The weakness of the US dollar is probably here to stay for a while. The crucial dates are all in November, i.e. the US congressional elections, the FOMC meeting and the G20 summit in Seoul. Despite the belligerent statements of the last few days, we do not expect to see a major currency devaluation race. We believe that China will make some concessions in the negotiations with the USA and the EU. China is still rather stubborn at the moment. Prime minister Wen Jiabao points to significant risks for what he considers to be a low-margin Chinese export industry and the consequential risks for growth, employment and social stability in China. On the other hand, China wants to have greater influence in the IMF, and the price it will have to pay for this is cooperation.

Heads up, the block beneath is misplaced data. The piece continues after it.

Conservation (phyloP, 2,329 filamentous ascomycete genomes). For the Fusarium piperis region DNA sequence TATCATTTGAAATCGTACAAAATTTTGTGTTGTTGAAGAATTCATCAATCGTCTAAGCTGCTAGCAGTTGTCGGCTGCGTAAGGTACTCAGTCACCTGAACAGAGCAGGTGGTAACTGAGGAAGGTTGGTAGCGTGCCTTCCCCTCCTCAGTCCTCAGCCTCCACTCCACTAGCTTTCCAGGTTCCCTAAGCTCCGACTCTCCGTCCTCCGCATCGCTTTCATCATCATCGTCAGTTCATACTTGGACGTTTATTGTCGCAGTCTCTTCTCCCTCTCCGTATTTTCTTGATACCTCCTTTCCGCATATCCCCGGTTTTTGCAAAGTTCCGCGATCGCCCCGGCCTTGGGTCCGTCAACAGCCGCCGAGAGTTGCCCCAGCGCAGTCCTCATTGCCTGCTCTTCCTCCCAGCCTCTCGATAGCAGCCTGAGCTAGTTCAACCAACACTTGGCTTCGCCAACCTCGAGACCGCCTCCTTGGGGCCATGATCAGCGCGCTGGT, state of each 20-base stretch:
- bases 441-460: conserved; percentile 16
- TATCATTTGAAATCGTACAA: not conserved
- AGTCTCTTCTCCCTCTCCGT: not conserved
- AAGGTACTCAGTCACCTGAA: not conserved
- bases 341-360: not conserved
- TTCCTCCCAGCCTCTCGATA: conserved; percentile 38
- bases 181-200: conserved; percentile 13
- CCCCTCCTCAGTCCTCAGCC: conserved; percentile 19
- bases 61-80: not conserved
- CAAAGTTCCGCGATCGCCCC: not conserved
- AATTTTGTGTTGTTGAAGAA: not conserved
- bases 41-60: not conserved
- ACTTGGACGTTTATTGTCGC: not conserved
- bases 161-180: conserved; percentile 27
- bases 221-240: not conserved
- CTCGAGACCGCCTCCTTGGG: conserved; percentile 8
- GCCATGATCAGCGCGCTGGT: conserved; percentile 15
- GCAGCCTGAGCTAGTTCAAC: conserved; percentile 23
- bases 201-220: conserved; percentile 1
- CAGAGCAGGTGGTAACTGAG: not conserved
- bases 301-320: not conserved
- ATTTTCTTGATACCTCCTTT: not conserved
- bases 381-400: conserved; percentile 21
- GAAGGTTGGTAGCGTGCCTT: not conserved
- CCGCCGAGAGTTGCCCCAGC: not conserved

We have furthermore gained the impression that market expectations as regards US monetary policy are vastly exaggerated. For some time now we have noticed that the warnings of a double dip and deflation have become less audible: the economic recovery in the US is continuing, with third-quarter growth likely to amount to around 2 %, bolstered by private consumption, capital investments and foreign trade. Although the employment trend is anything but satisfactory the current situation would not call for dramatic emergency measures. Taking the sceptics in the FOMC into account, we would therefore rather expect to see prudent and circumspect action.